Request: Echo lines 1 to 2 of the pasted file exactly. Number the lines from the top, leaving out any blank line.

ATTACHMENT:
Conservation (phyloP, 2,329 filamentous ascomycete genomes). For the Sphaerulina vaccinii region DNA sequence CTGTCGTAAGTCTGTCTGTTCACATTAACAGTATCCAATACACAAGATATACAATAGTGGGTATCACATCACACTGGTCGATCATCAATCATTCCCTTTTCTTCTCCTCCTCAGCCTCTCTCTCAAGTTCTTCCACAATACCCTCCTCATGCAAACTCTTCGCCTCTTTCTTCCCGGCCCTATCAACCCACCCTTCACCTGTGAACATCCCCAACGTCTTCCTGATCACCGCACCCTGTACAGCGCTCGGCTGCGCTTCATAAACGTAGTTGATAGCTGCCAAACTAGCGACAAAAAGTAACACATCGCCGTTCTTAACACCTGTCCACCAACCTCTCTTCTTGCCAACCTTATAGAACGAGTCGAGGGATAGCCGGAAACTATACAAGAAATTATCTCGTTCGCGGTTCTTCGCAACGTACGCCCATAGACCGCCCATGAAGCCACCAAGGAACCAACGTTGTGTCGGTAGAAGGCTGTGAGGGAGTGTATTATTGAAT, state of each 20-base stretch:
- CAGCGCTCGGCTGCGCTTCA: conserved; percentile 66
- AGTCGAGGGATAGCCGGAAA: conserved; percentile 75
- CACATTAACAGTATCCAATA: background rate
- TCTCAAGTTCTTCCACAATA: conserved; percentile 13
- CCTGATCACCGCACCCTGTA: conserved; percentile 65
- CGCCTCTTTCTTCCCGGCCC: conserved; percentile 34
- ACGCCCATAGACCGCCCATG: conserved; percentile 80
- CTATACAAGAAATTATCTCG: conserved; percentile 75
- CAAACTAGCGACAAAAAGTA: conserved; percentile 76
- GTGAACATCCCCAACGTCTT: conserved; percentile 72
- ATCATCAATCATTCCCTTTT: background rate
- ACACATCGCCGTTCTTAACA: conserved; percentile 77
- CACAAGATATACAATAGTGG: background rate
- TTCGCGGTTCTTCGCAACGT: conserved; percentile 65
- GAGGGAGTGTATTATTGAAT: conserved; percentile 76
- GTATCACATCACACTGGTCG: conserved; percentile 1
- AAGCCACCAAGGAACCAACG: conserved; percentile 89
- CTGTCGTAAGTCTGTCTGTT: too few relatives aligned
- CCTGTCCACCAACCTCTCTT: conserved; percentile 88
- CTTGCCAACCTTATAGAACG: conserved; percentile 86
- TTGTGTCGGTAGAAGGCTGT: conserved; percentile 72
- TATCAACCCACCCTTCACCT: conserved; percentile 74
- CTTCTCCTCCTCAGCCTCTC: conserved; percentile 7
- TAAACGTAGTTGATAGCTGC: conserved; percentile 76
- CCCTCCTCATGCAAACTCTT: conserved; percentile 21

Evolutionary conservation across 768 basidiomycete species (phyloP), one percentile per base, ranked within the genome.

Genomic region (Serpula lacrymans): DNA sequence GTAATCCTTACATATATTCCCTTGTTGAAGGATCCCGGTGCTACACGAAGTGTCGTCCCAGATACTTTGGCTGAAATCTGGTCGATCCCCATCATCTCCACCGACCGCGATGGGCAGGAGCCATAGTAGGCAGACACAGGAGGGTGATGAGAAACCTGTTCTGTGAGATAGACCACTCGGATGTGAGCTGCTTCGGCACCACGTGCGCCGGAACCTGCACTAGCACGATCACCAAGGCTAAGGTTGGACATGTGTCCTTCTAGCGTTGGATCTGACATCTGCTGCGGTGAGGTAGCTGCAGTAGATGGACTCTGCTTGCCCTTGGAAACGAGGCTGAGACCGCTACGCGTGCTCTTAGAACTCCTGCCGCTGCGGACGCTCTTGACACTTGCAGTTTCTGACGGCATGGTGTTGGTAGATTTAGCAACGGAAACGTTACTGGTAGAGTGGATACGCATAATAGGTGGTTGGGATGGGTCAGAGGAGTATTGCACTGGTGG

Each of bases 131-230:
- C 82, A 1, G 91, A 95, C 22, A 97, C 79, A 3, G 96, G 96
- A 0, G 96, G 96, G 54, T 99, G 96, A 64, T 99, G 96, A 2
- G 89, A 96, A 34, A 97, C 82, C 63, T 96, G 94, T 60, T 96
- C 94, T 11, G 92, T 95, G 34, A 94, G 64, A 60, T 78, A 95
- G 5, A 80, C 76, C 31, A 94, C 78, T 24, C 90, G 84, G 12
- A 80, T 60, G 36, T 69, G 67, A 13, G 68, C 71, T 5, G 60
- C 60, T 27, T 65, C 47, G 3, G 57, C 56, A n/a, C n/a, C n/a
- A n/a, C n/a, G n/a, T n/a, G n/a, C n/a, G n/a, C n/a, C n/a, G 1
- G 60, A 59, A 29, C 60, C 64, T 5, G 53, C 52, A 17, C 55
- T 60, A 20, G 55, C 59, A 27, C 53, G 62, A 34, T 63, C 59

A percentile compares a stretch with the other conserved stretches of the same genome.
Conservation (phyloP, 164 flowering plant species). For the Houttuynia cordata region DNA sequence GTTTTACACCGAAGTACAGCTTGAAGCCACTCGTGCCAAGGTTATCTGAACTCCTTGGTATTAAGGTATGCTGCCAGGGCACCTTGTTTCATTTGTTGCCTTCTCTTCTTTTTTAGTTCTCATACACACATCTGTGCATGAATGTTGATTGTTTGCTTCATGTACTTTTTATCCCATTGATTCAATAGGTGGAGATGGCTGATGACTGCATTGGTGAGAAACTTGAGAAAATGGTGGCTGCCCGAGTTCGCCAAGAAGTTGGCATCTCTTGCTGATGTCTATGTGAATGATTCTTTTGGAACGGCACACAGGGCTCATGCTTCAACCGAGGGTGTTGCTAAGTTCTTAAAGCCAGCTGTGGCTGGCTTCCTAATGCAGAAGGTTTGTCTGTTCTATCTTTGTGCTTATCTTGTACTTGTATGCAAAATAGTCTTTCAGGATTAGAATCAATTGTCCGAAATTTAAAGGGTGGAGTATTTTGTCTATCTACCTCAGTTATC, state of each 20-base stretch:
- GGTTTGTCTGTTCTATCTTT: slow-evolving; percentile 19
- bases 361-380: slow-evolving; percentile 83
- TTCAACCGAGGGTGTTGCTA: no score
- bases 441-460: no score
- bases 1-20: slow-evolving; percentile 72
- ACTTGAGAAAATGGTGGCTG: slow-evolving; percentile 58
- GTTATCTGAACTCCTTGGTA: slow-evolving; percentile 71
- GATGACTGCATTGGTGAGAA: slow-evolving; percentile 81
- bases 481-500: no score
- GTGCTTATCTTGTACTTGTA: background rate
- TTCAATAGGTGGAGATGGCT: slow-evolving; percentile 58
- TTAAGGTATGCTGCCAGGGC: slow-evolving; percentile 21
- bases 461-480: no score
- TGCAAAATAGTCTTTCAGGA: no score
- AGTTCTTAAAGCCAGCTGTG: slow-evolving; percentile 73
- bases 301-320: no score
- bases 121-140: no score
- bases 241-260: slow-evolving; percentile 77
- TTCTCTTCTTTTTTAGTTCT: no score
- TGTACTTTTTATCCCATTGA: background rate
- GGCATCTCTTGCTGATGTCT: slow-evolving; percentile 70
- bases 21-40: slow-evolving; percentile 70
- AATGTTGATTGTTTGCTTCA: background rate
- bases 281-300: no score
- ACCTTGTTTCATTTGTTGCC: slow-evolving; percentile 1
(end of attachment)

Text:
Conservation (phyloP, 2,329 filamentous ascomycete genomes). For the Sphaerulina vaccinii region DNA sequence CTGTCGTAAGTCTGTCTGTTCACATTAACAGTATCCAATACACAAGATATACAATAGTGGGTATCACATCACACTGGTCGATCATCAATCATTCCCTTTTCTTCTCCTCCTCAGCCTCTCTCTCAAGTTCTTCCACAATACCCTCCTCATGCAAACTCTTCGCCTCTTTCTTCCCGGCCCTATCAACCCACCCTTCACCTGTGAACATCCCCAACGTCTTCCTGATCACCGCACCCTGTACAGCGCTCGGCTGCGCTTCATAAACGTAGTTGATAGCTGCCAAACTAGCGACAAAAAGTAACACATCGCCGTTCTTAACACCTGTCCACCAACCTCTCTTCTTGCCAACCTTATAGAACGAGTCGAGGGATAGCCGGAAACTATACAAGAAATTATCTCGTTCGCGGTTCTTCGCAACGTACGCCCATAGACCGCCCATGAAGCCACCAAGGAACCAACGTTGTGTCGGTAGAAGGCTGTGAGGGAGTGTATTATTGAAT, state of each 20-base stretch:
- CAGCGCTCGGCTGCGCTTCA: conserved; percentile 66